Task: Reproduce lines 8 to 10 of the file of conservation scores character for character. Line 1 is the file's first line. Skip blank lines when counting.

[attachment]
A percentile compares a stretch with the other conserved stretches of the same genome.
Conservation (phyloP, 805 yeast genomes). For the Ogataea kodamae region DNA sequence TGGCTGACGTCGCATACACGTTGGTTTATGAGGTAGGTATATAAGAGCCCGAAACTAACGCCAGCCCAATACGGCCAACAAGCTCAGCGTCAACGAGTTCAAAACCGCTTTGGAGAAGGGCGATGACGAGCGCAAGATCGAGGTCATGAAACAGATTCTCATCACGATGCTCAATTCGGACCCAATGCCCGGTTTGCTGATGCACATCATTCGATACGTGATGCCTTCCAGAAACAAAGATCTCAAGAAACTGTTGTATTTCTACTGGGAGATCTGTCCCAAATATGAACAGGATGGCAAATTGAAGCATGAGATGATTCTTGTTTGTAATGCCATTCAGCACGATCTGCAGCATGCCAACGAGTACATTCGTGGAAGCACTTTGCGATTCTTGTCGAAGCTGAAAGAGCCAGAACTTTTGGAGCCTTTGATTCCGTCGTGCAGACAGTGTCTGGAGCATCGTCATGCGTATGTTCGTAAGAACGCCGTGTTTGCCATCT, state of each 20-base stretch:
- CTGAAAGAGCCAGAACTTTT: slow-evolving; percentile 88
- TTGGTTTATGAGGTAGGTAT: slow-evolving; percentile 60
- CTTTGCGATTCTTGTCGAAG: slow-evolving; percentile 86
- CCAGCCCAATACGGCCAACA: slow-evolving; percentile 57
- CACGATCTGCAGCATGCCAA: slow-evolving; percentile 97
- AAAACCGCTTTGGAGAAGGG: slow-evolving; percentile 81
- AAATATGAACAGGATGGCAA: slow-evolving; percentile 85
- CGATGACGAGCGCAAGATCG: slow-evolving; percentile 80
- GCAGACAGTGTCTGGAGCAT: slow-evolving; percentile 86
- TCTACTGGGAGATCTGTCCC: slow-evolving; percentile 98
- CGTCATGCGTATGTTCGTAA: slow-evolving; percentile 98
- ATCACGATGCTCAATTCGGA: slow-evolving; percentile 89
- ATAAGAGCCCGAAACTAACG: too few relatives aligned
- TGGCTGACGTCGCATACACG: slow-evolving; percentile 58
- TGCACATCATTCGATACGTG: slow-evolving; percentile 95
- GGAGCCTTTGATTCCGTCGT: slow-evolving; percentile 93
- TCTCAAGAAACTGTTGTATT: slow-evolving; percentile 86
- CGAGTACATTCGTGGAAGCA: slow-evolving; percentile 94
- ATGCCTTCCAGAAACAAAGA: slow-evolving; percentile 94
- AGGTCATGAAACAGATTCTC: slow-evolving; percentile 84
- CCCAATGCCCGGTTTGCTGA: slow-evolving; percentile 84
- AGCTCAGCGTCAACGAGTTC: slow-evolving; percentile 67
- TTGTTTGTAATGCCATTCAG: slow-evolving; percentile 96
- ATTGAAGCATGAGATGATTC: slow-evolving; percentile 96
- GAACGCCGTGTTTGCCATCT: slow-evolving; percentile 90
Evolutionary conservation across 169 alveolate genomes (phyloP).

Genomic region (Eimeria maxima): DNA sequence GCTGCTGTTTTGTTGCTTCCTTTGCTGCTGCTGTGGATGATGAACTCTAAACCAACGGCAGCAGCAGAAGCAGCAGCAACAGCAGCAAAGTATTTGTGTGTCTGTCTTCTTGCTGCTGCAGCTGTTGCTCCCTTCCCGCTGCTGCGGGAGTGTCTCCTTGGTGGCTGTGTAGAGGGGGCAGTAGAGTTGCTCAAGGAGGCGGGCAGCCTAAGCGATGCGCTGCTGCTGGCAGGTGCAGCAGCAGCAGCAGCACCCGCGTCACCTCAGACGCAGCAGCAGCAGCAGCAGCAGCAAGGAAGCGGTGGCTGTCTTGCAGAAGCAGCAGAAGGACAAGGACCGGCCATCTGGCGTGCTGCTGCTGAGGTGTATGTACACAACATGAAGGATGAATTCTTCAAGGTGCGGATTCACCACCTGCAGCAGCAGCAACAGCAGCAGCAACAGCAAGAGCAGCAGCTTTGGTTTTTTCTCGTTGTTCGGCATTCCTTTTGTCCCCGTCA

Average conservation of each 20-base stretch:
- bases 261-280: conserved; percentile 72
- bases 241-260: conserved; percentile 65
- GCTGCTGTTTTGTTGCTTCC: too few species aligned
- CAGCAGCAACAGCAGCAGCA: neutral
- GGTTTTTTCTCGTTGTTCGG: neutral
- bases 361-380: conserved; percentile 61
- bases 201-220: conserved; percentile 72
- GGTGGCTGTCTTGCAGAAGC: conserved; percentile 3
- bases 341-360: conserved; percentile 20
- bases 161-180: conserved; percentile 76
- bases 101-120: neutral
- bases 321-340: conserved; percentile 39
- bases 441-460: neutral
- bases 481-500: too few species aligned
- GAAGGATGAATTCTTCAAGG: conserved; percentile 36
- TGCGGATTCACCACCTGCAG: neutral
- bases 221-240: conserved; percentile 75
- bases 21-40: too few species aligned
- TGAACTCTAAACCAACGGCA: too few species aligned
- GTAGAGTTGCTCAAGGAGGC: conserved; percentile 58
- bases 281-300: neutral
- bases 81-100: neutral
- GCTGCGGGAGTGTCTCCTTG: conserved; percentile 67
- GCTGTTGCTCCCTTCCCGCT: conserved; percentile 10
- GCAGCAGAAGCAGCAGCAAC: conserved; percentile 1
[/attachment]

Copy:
- AAAACCGCTTTGGAGAAGGG: slow-evolving; percentile 81
- AAATATGAACAGGATGGCAA: slow-evolving; percentile 85
- CGATGACGAGCGCAAGATCG: slow-evolving; percentile 80